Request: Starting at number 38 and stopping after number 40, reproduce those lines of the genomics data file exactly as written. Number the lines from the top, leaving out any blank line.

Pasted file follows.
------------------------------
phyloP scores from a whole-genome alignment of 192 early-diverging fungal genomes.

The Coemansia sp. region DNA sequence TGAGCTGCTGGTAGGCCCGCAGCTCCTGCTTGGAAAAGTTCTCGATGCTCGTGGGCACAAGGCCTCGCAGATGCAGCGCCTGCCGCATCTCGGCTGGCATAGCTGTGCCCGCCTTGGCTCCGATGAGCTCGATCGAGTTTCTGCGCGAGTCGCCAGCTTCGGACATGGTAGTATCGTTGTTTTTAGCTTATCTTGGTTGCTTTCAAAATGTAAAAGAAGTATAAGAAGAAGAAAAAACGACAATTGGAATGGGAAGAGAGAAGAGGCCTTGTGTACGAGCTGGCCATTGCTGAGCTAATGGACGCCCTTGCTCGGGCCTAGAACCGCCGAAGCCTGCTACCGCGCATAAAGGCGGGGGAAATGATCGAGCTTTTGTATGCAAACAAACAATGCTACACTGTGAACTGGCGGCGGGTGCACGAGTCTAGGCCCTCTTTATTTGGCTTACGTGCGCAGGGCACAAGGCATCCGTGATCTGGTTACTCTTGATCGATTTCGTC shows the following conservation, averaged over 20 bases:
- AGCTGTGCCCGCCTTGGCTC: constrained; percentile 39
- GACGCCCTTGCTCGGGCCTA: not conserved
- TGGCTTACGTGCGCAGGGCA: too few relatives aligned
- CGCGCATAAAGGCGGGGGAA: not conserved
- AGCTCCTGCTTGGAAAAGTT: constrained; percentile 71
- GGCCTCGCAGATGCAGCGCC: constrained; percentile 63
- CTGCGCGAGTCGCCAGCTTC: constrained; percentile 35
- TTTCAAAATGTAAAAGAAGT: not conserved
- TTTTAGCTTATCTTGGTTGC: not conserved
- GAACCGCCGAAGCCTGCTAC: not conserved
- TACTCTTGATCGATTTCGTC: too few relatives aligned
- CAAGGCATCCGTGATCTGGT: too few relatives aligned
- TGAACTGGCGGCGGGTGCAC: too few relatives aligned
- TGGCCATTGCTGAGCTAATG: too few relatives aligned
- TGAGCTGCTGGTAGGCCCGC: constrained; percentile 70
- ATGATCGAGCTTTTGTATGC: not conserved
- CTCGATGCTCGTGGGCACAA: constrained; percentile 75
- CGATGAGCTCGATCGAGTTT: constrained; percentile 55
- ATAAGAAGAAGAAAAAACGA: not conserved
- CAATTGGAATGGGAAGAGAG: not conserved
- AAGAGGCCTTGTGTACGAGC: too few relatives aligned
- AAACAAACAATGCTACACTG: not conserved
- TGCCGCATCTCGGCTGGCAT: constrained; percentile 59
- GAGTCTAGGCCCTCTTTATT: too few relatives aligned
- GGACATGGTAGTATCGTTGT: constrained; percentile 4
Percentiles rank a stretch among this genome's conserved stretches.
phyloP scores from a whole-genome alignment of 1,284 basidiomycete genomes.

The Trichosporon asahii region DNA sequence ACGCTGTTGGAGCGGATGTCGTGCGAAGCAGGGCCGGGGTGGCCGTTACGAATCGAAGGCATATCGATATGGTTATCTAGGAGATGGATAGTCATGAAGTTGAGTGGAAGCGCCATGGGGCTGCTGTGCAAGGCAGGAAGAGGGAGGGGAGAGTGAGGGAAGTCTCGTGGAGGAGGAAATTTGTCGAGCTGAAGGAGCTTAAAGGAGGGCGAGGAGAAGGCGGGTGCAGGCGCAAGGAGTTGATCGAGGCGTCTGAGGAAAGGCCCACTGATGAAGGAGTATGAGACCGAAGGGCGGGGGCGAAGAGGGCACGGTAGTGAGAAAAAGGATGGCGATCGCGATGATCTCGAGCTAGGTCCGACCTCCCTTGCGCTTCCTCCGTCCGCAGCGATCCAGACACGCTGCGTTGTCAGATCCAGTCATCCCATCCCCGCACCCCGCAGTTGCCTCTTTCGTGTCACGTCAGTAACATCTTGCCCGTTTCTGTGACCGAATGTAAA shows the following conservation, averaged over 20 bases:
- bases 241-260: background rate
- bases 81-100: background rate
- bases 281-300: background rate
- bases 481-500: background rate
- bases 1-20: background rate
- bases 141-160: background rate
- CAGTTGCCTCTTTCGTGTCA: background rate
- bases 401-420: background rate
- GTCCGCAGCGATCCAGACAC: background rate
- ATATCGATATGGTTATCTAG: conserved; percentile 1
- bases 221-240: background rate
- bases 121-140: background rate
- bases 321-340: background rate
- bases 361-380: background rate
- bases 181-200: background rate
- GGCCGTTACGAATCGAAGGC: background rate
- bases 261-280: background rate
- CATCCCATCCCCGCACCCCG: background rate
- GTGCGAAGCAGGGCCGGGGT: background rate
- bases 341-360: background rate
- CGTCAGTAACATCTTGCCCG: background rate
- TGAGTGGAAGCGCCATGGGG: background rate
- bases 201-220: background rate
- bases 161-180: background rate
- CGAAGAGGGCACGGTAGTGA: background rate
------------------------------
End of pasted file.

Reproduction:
- bases 401-420: background rate
- GTCCGCAGCGATCCAGACAC: background rate
- ATATCGATATGGTTATCTAG: conserved; percentile 1